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Diagnosing someone with a mental disorder such as anxiety or depression requires ensuring the person meets a certain number of criteria of a particular disorder. The disorders and their criteria are listed in the Diagnostic and Statistical Manual of Mental Disorders-4th edition, text revised (the DSM-IV-TR). There is growing concern that more and more disorders are being “discovered” and are shrinking what is considered normal.
The first DSM manual was published in 1952, was 132 pages and listed 128 disorders. The current DSM-IV-TR is 886 pages and lists 357 disorders. Are we getting sicker or are normal problems in living becoming pathologized? When did shyness become a sickness? Isn’t it normal that we grieve when someone we love dies? Do we have to get over it by a prescribed period of time to prevent being labelled with major depressive disorder? When did eccentricity become a problem requiring medication?
A vocal critic of the new draft of the DSM is Dr. Allen Frances. He was chairman of the taskforce for the current edition of the DSM and participated in the previous two versions. His concerns include “the shrinking domain of the normal” and the possibility that innocent bystanders could become pathologized, labeled as having a mental disorder and given unnecessary drugs and other treatments.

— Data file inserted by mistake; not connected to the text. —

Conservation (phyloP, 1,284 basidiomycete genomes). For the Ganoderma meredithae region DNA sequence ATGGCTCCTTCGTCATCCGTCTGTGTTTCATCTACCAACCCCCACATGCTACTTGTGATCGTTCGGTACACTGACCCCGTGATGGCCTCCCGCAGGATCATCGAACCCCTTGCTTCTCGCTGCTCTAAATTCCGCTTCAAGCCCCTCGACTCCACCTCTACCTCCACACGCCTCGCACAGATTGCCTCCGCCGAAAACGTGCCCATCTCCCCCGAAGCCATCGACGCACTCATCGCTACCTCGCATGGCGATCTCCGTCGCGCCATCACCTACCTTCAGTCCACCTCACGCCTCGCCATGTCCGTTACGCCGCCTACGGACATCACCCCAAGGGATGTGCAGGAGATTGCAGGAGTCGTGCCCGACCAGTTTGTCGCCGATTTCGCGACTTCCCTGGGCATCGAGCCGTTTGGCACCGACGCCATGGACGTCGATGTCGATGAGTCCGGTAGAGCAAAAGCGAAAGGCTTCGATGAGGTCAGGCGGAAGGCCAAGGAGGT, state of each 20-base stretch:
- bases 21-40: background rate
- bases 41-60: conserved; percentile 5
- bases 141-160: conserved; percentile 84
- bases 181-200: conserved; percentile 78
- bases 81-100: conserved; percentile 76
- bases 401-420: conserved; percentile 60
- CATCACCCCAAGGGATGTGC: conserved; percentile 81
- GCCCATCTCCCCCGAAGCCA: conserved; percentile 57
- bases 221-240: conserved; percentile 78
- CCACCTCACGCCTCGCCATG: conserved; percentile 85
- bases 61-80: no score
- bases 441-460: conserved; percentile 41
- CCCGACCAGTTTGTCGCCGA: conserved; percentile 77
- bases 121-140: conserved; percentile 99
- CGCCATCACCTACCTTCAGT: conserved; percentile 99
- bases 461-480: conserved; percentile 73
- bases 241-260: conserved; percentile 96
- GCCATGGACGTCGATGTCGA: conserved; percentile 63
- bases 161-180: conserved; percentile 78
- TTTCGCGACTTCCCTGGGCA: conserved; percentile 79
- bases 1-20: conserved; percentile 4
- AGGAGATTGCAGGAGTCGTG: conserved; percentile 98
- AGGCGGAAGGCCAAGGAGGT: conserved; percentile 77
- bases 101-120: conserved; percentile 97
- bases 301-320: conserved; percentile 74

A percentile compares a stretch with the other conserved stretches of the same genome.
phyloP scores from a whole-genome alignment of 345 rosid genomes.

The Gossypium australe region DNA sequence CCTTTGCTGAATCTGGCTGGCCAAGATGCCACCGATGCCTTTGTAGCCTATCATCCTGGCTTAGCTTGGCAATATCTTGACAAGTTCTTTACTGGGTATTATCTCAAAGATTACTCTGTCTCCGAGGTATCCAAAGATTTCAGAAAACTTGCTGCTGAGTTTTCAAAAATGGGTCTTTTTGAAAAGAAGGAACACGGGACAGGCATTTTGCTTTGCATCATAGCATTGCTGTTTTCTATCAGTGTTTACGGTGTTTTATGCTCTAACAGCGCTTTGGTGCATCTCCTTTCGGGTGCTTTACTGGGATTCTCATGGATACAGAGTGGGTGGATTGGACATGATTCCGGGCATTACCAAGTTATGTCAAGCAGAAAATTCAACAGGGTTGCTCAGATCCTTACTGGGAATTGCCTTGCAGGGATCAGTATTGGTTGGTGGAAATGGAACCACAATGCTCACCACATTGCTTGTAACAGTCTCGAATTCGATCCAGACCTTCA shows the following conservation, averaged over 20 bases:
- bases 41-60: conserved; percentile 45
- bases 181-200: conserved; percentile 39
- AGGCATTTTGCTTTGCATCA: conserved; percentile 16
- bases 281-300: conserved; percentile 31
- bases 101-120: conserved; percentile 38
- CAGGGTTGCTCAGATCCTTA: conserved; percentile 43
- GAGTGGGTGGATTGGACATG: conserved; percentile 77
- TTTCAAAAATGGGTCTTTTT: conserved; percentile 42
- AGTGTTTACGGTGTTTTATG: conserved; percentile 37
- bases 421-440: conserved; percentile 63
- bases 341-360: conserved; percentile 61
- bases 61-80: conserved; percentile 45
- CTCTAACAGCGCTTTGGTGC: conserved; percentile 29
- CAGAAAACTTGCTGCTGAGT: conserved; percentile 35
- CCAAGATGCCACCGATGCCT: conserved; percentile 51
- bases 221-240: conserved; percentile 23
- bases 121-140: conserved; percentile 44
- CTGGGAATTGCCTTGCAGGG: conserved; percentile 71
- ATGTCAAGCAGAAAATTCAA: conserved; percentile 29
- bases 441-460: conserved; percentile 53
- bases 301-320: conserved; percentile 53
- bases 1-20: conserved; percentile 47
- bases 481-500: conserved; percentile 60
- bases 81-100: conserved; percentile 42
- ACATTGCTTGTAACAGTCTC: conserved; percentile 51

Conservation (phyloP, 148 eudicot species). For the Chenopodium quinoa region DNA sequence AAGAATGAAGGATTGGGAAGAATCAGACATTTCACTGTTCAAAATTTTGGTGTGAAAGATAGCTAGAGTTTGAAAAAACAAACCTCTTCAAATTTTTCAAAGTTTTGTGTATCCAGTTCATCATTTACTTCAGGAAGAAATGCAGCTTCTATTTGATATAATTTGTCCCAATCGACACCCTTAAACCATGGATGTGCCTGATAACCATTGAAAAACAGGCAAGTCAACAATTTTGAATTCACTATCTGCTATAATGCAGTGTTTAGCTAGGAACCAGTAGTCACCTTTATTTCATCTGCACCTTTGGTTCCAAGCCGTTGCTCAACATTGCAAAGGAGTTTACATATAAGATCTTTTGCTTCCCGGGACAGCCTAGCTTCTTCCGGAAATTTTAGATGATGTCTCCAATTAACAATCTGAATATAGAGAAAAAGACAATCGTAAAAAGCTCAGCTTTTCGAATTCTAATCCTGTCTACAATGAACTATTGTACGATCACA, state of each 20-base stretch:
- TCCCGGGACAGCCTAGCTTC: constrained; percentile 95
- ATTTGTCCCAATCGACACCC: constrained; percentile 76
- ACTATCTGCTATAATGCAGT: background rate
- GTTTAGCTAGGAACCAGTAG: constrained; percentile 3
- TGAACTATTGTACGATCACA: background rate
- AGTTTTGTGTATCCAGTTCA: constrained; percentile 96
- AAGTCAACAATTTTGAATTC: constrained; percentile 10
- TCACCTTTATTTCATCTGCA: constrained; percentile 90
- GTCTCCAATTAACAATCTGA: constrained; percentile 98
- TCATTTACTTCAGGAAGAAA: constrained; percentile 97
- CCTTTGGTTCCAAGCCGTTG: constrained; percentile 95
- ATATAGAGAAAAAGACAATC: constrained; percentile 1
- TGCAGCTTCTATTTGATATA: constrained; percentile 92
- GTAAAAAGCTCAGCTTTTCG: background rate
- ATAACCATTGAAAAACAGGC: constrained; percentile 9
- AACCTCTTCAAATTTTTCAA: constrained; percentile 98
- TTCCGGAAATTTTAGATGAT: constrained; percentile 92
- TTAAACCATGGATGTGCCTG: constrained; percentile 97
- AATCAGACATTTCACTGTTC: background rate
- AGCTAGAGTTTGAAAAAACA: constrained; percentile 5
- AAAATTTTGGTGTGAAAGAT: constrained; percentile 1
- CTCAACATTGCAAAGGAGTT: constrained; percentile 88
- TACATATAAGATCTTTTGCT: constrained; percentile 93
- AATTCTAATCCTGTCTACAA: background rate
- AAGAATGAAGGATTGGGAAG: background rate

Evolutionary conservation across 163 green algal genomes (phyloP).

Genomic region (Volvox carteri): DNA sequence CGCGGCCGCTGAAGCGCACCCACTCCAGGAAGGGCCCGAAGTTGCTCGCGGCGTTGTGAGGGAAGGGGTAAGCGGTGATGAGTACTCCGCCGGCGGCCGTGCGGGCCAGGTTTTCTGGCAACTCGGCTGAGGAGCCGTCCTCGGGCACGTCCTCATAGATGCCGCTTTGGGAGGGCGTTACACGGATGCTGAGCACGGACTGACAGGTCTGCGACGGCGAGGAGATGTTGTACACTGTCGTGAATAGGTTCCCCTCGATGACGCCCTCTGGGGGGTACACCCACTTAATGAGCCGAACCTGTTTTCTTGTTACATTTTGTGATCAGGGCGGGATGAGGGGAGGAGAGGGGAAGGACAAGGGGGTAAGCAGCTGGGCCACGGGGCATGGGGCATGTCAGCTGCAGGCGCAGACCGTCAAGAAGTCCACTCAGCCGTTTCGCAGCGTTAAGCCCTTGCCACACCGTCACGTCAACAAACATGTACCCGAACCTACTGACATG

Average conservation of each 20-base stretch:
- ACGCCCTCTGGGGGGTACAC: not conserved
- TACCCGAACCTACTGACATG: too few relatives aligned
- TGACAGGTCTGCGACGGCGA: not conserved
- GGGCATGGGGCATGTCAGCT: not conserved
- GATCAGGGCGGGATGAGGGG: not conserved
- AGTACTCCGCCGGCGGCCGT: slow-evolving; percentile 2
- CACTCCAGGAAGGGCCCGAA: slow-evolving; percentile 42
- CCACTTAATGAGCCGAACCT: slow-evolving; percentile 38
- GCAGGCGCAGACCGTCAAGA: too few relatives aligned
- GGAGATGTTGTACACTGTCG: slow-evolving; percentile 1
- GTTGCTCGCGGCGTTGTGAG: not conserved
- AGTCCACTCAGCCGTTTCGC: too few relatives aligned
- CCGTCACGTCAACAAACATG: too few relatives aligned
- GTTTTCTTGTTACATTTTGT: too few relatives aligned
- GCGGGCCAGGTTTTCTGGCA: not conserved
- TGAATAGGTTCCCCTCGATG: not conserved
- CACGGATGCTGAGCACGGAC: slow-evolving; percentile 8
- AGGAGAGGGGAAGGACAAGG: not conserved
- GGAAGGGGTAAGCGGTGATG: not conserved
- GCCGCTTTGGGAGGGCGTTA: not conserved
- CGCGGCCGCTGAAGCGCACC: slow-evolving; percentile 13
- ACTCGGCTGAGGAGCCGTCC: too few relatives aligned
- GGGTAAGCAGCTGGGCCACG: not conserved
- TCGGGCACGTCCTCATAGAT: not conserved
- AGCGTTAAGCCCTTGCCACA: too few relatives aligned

Unfortunately, increasing numbers of people are being diagnosed with a mental disorder. In 1955, 1 out of 468 Americans were hosptalized because of a mental illness. By 1987, 1 out of 184 were disabled enough to require long term disability.(Source: Anatomy of an Epidemic)
Children are being diagnosed and medicated at alarming rates. The number of mentally ill children in the U.S. grew exponentially between 1996 and 2007 while the number of kids with cancer and other life threatening illnesses declined. Are we all going crazy or is something else happening? (Source: Anatomy of an Epidemic)
All of us experience troubles in living at various times in our lives. But it seems that life’s troubles are being usurped by well intentioned professionals and transformed into diagnosable disorders.
Obviously, there are times when a diagnosis is warranted and even helpful. But sometimes problems can occur when drugs are considered the only solution and a quest is begun to find the right drug that’s going to work. Unfortunately, drugs have side affects, are more or less effective for an individual, and seem to lose their effectiveness after a period of time. Some may end up with a cocktail of drugs of increasing potency that contribute to decreased functioning in everyday life.
As a psychologist, I’ve unfortunately worked with people who have been encouraged to believe their “disorder” is life long and medication is the only treatment that is going to be effective in “managing and controlling symptoms.” What does this do to the person’s sense of personal control and responsibility? At what point does the diagnosis become the person and take over a person’s life completely?
As a solution-focused therapist, I can work with you to help you move past troubles, to discover what works for you, and to help you live the life you want. I provide counselling in person, online, or by phone.